US fixed income investors rank new regulations as one of their top concerns for the coming year, along with rising interest rates and diminished market liquidity, according to Greenwich Associates.
A study produced by the consulting firm, entitled
‘US Fixed-Income Market Forecast: Cloud with Silver Linings’
, finds that as institutional fixed income investors attempt to protect returns amid rising interest rates, they are still struggling to assess the impact of new derivatives rules.
Eighty percent of the more than 1,000 portfolio managers and traders taking part in the firm’s annual study include regulations among their top priorities. One reason for this concern: Many institutional investors interviewed left preparations for central clearing until the last minute, forcing them to accept unfavourable terms from clearing brokers simply to gain access to needed clearing services.
Among the main risks facing investors amid the switch to central clearing are short-term disruptions during the transition period and potentially higher fees and margin costs for some buy-side firms. Central clearing will also bring benefits, including a simplified trading process and the potential for increased competition as new sell-side participants are attracted to the market.
“Because most of these firms only made this transition a few months ago, they are in no position to assess the actual long-term impact of central clearing on their businesses, and they see it as a big, looming risk,” says Greenwich Associates consultant James Borger.
SEFs Will Alter Relationships between Investors and Dealers
According to Greenwich Associates, while the transition to central clearing might be disruptive for investors in the short-term, it will not fundamentally change the way buy-side and sell-side trading desks do business. However, swap execution facilities (SEFs) will.
Trading via SEFs will be a less personal experience. While voice trading will still be permitted in some cases, the vast majority of trading in mandated products will occur on the screen. Request for quote platforms will provide the buy-side with some choice in counterparty as will the block trade exemption, but the chips are stacked against current methods for keeping buy-side/sell-side relationships alive.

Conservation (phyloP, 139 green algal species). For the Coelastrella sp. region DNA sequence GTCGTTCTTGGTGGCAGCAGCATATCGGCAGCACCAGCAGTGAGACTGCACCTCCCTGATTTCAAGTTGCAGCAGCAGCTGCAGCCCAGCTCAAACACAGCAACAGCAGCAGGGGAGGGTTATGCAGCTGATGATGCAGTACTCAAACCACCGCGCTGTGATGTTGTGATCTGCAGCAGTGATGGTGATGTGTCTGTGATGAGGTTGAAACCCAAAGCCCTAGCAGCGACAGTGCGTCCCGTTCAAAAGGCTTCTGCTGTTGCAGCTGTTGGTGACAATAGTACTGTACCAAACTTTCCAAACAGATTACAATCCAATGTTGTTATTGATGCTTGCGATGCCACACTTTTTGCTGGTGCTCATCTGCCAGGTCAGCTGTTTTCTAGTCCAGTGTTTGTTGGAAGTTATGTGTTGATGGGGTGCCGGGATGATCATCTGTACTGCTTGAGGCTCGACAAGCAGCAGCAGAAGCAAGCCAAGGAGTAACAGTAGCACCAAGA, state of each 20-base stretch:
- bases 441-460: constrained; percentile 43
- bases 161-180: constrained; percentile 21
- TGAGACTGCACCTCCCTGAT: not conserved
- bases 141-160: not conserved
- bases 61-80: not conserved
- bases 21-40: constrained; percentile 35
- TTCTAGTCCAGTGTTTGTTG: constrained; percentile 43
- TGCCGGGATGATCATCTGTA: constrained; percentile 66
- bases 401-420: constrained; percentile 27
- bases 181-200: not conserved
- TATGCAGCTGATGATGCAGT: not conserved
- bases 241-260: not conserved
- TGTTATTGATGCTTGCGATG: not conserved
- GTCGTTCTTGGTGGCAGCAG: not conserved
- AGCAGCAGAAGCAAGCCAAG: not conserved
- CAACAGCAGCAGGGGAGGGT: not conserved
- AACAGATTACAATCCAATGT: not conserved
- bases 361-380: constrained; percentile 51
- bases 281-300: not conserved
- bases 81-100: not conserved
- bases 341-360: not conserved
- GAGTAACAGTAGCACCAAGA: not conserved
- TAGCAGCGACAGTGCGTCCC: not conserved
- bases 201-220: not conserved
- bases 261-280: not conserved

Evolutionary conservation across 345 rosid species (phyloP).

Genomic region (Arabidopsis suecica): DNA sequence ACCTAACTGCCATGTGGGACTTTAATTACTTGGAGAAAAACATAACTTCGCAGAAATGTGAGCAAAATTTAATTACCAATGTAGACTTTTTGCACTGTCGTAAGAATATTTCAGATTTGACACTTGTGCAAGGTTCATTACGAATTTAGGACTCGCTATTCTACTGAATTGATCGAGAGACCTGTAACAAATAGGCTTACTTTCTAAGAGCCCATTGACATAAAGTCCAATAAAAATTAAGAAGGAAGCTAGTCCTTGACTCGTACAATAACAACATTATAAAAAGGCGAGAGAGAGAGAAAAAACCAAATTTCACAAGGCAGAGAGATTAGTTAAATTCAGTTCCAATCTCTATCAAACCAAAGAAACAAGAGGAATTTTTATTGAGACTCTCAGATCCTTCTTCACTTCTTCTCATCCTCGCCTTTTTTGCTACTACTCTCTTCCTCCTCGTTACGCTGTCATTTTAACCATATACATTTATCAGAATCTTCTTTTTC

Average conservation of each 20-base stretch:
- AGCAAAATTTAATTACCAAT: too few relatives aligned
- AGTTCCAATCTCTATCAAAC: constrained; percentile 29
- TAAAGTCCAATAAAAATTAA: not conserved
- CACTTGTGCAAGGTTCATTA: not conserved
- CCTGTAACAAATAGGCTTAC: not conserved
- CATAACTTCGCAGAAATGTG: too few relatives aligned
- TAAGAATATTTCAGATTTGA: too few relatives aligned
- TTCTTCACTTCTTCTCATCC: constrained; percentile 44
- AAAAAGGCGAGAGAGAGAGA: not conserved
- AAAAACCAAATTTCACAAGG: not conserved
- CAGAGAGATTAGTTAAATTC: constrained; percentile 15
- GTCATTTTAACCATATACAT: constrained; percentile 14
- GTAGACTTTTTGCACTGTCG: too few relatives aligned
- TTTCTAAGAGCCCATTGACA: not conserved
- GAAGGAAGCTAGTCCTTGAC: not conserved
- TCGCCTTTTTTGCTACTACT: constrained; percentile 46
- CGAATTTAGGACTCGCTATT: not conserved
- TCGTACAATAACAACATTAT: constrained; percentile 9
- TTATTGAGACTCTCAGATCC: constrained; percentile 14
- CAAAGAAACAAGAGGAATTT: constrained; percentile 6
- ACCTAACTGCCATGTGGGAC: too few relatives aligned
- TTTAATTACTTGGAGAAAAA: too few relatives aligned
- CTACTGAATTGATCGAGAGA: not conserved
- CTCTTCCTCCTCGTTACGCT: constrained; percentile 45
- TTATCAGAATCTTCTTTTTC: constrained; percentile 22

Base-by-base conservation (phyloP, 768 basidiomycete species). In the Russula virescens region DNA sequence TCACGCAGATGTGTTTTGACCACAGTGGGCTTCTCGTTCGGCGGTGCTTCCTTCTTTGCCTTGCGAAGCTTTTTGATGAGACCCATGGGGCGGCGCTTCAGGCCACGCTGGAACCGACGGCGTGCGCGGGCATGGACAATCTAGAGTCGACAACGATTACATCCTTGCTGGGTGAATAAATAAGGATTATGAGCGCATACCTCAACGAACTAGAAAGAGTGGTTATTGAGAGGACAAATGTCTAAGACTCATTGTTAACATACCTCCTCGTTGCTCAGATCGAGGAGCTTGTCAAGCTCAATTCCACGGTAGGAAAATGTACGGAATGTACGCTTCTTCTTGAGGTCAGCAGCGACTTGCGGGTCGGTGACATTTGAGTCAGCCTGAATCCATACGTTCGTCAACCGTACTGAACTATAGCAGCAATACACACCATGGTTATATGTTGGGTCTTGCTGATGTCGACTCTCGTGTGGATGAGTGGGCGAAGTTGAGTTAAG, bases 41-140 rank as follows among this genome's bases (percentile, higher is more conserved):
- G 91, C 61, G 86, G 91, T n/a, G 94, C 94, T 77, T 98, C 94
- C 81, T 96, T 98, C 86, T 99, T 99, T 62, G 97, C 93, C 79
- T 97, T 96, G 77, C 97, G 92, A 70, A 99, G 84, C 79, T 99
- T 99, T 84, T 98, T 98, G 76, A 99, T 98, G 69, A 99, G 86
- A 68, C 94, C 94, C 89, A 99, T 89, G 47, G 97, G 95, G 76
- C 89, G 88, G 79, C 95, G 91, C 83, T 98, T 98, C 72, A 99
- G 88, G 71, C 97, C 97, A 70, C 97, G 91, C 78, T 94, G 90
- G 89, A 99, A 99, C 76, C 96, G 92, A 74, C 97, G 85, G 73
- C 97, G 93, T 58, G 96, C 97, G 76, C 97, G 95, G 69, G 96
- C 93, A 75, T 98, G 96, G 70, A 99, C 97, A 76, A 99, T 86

These changes will continue the current trend of buy-side investors looking to a larger number of sell-side dealers for liquidity. The average number of dealers used by US fixed-income investors has increased from roughly seven in 2009 to nearly 10 in 2013. This trend will only continue as more trading occurs on screen and more trades are cleared removing counterparty credit concerns. Study results indicate that despite expectations that the buy-side would execute and clear their trades in one place, only 22% of U.S. institutions expect to increase trading volume allocated to their clearing brokers.
Although these changes are dramatic, they come with a silver lining: “Mandatory SEF trading will fundamentally change the way buy-side swap traders interact with the dealer community, the ultimate result will be a positive one, especially for smaller and mid-sized asset managers,” says Kevin McPartland, Greenwich Associates principal, market structure and technology advisory service. “They will benefit from tighter spreads and access to more liquidity providers than were available to them in the over-the-counter (OTC) market.”
The US money market fund reforms came into effect in 2016 and are already dramatically shaping US fund industry with investors flooding out of prime funds and into government securities. While the reforms are similar, they are not the same. GTNews interviews Yeng Bulter, global head of the cash business at State Street Global Advisors on the differences.
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